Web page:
Creek beds are bone dry and once-gushing springs are reduced to trickles as fights play out around the nation over control of nations freshwater supply
The network of clear streams comprising Californias Strawberry Creek run down the side of a steep, rocky mountain in a national forest two hours east of Los Angeles. Last year Nestl siphoned 45m gallons of pristine spring water from the creek and bottled it under the Arrowhead Water label.
Though its on federal land, the Swiss bottled water giant paid the US Forest Service and state practically nothing, and it profited handsomely: Nestl Waters 2018 worldwide sales exceeded $7.8bn.
Conservationists say some creek beds in the area are now bone dry and once-gushing springs have been reduced to mere trickles. The Forest Service recently determined Nestls activities left Strawberry Creek impaired while the current water extraction is drying up surface water resources.
Meanwhile, the state is investigating whether Nestl is illegally drawing from Strawberry Creek and in 2017 advised it to immediately cease any unauthorized diversions. Still, a year later, the Forest Service approved a new five-year permit that allows Nestl to continue using federal land to extract water, a decision critics say defies common sense.
Strawberry Creek is emblematic of the intense, complex water fights playing out around the nation between Nestl, grassroots opposition, and government officials. At stake is control of the nations freshwater supply and billions in profits as Nestl bottles Americas water then sells it back in plastic bottles. Those in opposition, such as Amanda Frye, an author and nutritionist, increasingly view Nestl as a corporate villain motivated by greed.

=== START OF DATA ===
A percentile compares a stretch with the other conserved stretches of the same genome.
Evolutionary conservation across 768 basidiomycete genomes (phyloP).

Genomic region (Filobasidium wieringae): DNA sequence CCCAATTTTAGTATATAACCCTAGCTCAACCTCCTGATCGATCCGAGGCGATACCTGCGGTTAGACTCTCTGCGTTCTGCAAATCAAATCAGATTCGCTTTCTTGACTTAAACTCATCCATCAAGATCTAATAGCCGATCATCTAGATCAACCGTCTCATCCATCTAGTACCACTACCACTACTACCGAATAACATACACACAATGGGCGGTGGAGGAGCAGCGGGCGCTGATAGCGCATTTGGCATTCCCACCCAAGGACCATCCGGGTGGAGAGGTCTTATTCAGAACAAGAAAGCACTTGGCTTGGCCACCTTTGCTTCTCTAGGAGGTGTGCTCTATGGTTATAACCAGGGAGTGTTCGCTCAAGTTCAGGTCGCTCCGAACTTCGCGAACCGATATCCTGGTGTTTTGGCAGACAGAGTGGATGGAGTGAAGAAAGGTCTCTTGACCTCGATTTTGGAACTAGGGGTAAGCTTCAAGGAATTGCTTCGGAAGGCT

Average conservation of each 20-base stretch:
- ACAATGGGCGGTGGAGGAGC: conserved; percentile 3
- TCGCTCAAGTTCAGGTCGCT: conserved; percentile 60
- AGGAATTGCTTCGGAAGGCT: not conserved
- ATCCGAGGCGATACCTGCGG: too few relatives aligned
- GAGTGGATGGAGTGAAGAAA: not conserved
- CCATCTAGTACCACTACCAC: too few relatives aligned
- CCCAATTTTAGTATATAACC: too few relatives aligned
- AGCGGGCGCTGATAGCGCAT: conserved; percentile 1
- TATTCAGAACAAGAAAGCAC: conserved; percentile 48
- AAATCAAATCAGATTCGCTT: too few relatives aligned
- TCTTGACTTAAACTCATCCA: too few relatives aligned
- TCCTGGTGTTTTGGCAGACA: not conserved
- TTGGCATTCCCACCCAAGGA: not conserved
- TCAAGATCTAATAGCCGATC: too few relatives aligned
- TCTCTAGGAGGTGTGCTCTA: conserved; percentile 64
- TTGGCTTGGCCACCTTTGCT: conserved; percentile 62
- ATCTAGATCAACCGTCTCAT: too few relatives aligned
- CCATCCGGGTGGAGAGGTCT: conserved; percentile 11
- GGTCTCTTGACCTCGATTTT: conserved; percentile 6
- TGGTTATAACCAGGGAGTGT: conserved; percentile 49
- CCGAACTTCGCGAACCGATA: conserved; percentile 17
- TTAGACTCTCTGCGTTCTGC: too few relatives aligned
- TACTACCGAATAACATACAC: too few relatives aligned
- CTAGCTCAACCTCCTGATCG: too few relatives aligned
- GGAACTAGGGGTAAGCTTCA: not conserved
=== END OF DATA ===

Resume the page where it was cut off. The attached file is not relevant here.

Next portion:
These are people who just want to make money, but theyve already dried up the upper Strawberry Creek and theyve done a lot of damage, she said. Theyre a foreign corporation taking our natural resources, which makes it even worse.
Critics characterize Nestl as a predatory water company that targets struggling communities with sometimes exaggerated job promises while employing a variety of cheap strategies, like donating to local boy scouts, to win over small town officials who hold the keys to valuable springs.
Its spending on lobbying and campaign contributions at the federal and state levels totals in the millions annually, the revolving door between the company and government perpetually turns, and it maintains cozy relationships with federal officials from the Forest Service to Trump administration.
Such tactics are partly whats behind the Forest Services Strawberry Creek decision to allow Nestl to pull water from federal land, said Michael OHeaney, director of the Los Angeles-based environmental group Story of Stuff, which has sued to stop Nestl.
You have Nestl spouting this idea of shared benefits and Were in it for the communities, but when you see the way they operate on the ground theyre very skilled at cozying up with legislators, state officials and getting their way, he said.
Nestl Waters, which owns 51 brands including Ice Mountain, Poland Spring, and Zephyrhills, sees a much different reality. It presents itself as a responsible steward of Americas water and an eco-friendly healthy hydration company aiming to save the worlds freshwater supply.
It calls itself a job creator that invests heavily in local municipalities and says it bottles a minuscule amount of the nations water. Nestl resource manager Larry Lawrence insists the company obtained the right to Strawberry Creeks when it purchased Arrowhead, and says its science backs claims that it draws water sustainably.
The argument that there should be some flowing stream bed [in upper Strawberry Creek] we dont necessarily believe that and thats what were testing for, Lawrence said.
Ultimately, the debates particulars lead back to a question at the heart of issue: should water be commodified and sold by private industry, or is it a basic human right?
Former Nestl chief executive and chairman Peter Brabeck labeled the latter viewpoint extreme and called water a grocery product that should have a market value. He later amended that, arguing 25 liters of water daily is a human right, but water used to fill a pool or wash a car shouldnt be free. At its current pace, the world will run out of freshwater before oil, Brabeck said, and he suggests privatization is the answer.
While conservationists agree that pool water could be subjected to fees, Nisha Swinton, senior organizer at the Food and Water Watch environmental group, says the public not a company that has to appease their stockholders and make money on privatizing water should be responsible for that.
This is not an issue for a multinational corporation to have control over this is an issue for the public to hang on to and protect as their own, she said.